Kirby Hocutt and TCU AD trade jabs on social media over TCU ticket policy

Kirby Hocutt added some fire to the rivalry between Texas Tech and TCU by taking shots at TCU's refusal to sell single-game tickets for the Red Raiders' visit to Fort Worth.
Texas Tech Athletic Director Kirby Hocutt - News Conference
Texas Tech Athletic Director Kirby Hocutt - News Conference / John Weast/GettyImages

There's no denying that Texas Tech and TCU don't care for each other. On Friday, that growing Big 12 rivalry added another fun chapter when Texas Tech AD Kirby Hocutt took to social media to take a shot at a TCU policy that infuriates many Red Raider fans.

This fall, the Red Raider football team will play the Horned Frogs in Fort Worth. That's an opportunity for the massive Texas Tech following in the Dallas/Fort Worth area to see their team in person.

However, TCU knows that Tech's passionate fan base could easily fill up 40% of Amon G. Carter stadium on any given Saturday. So to try to keep Tech fans out of that game, TCU has decided not to sell single-game tickets for the Red Raiders' visit. Instead, the only way to get a ticket to that game through the TCU athletic department is to buy season tickets or a special package that includes tickets to other TCU games.

Of course, Red Raider fans will still buy plenty of tickets to this game through the secondary market. However, being singled out by TCU has not made the Texas Tech faithful happy.

Obviously, Hocutt is aware of this TCU policy and he decided to poke fun at it with a posting on X on Friday. Posting a copy of a statement from TCU that, in part, reminded fans that the Texas Tech game won't have single-game tickets available, Hocutt tagged TCU's AD Jeremiah Donati in a post that said "Red Raider nation, at Texas Tech, our season tickets are sold out. Single-game tickets (for ALL 7 home games) are going at a record pace. Hey, @JDonati_TCU, we can fill your stadium too if you let us."

Of course, Hocutt decided to capitalize the word "all" when talking about single-game tickets being on sale for all seven home games to take a shot at TCU's policy. And naturally, Donati had a response.

He posted in reply, "Plenty of good bars and restaurants around Fort Worth for them to watch. The stadium will be purple."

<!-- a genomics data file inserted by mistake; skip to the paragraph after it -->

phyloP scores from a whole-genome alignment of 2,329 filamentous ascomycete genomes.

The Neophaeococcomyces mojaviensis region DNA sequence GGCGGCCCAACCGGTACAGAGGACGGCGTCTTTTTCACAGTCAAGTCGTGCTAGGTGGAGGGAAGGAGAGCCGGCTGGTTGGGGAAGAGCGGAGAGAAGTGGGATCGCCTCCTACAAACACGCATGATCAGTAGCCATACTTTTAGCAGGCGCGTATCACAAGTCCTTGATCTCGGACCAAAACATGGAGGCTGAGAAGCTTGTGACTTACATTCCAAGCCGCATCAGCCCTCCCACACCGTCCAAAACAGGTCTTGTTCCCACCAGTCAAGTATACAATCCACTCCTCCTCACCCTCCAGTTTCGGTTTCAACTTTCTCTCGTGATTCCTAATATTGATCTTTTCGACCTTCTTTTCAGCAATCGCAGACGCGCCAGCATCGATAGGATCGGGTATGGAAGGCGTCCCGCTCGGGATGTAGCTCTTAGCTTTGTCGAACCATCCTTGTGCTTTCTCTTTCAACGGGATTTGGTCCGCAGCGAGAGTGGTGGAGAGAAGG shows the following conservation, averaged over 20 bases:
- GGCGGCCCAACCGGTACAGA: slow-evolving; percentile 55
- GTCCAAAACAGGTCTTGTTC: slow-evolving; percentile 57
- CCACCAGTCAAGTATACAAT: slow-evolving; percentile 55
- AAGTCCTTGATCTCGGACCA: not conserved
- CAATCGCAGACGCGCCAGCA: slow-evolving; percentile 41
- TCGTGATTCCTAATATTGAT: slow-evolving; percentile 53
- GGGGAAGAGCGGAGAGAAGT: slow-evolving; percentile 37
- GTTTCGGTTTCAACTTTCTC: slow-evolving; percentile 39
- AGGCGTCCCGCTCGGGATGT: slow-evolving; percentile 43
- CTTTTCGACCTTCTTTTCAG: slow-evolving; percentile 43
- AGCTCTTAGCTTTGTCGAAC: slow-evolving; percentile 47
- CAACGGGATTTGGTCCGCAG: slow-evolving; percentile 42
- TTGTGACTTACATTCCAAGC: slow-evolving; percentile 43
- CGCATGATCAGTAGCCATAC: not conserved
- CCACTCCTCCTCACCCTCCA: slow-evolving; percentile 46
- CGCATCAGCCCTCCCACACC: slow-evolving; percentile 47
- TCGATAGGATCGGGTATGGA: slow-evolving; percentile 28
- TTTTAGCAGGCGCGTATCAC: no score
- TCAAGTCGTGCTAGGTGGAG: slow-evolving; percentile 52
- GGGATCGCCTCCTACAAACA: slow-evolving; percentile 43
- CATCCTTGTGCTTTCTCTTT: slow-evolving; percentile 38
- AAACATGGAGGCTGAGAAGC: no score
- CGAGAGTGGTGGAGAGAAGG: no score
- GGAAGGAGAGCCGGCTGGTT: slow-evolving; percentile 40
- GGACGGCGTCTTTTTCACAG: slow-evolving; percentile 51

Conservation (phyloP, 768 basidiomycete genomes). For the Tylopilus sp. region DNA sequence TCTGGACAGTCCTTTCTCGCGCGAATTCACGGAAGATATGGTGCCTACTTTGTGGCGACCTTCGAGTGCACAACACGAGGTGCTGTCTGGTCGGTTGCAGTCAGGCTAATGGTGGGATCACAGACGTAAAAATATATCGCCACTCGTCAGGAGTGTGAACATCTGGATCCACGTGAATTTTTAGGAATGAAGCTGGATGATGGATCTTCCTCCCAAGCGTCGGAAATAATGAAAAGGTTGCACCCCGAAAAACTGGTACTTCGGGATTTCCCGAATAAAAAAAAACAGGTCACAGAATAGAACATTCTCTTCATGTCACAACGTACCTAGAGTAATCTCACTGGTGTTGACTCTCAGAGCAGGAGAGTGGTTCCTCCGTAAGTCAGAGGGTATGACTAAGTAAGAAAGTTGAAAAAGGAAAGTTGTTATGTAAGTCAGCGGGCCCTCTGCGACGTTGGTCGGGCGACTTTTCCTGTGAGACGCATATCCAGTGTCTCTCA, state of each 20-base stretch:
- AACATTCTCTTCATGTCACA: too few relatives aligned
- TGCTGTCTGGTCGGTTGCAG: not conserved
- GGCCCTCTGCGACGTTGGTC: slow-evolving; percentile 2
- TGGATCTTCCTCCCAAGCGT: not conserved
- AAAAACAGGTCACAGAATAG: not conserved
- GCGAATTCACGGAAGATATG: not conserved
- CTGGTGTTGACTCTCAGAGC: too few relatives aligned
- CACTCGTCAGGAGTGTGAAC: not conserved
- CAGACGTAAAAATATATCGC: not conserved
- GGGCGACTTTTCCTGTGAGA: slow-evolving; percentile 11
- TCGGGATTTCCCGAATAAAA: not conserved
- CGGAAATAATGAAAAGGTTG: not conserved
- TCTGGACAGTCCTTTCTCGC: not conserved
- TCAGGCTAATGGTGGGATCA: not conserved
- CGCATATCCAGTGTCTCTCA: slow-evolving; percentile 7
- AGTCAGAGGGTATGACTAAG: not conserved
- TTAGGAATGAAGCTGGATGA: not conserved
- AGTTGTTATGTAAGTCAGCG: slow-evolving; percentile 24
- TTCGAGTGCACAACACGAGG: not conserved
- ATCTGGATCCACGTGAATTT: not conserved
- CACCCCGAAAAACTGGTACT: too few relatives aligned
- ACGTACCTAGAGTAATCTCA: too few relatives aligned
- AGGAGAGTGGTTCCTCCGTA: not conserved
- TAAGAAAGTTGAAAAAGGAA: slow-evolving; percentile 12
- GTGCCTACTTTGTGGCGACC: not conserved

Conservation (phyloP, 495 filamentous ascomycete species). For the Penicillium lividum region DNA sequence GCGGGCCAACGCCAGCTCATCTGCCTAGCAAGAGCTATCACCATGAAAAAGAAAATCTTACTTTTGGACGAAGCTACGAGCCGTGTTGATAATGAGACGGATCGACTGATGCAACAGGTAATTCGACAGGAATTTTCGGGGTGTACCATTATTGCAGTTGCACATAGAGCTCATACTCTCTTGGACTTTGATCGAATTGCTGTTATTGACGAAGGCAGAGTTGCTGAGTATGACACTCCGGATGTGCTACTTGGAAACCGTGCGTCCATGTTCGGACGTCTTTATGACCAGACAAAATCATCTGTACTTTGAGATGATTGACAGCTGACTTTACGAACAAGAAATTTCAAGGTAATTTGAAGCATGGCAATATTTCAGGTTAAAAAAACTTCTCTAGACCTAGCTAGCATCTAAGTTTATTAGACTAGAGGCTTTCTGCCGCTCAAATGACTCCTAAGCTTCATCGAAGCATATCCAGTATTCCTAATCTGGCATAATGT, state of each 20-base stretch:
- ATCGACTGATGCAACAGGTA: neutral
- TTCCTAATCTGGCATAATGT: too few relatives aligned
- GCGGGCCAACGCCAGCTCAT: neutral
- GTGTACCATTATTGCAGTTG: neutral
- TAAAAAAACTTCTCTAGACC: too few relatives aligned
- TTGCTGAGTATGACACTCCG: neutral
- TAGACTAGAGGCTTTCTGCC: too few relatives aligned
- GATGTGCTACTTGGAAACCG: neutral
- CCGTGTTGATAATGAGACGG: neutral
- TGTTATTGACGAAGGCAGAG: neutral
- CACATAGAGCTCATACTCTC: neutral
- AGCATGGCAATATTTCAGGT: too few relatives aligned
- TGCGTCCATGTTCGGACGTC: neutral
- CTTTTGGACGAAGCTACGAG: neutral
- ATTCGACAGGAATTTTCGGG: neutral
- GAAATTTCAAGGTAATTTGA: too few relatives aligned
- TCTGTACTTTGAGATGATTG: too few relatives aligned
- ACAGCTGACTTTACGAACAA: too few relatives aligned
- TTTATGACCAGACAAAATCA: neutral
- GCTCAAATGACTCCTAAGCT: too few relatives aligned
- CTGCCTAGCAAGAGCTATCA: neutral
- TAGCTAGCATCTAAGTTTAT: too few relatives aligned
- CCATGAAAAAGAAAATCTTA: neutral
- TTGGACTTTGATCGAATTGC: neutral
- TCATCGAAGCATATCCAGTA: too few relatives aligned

What's funny for Tech fans is that everyone knows that TCU often struggles to fill up its own stadium. Despite needing only 46,000 fans to fill Amon G. Carter Stadium and living in a metro area of some seven million people, TCU often plays in front of large swaths of empty seats.

Therefore, the Frogs' plan to try to keep Red Raiders out of the stadium this fall likely won't work. This policy was in place when Tech played in Fort Worth in football in 2022 and there was a significant chunk of red in the stadium that day.

As for the exchange between Hocutt and Donati, it's another log on the fire that is the rivalry between the two schools. It is reminiscent of the cactus movement of the summer of 2022 when Red Raider fans were offended when TCU recruiting coordinator and offensive analyst, Bryan Carrington, posted a tweet calling out Texas Tech for "attempting to 'build their a brand' in a desert."

After that, the cactus emoji became a rallying symbol for Texas Tech fans. What's more, a group of Red Raiders even ordered dozens of cacti to be delivered to Carrington's office in Fort Worth.

Ultimately, this is great for the Red Raiders and the Horned Frogs. Both teams could use some extra rivalries in the new landscape of the Big 12 and the more dislike and jabbing there is between the two schools, the more this rivalry will grow.

So Red Raider fans would love to see Hocutt keep firing away at Donati whenever possible. Of course, it is going to be imperative that Tech also takes care of business on the field when this game rolls around, or else all the barbs and jabs could backfire.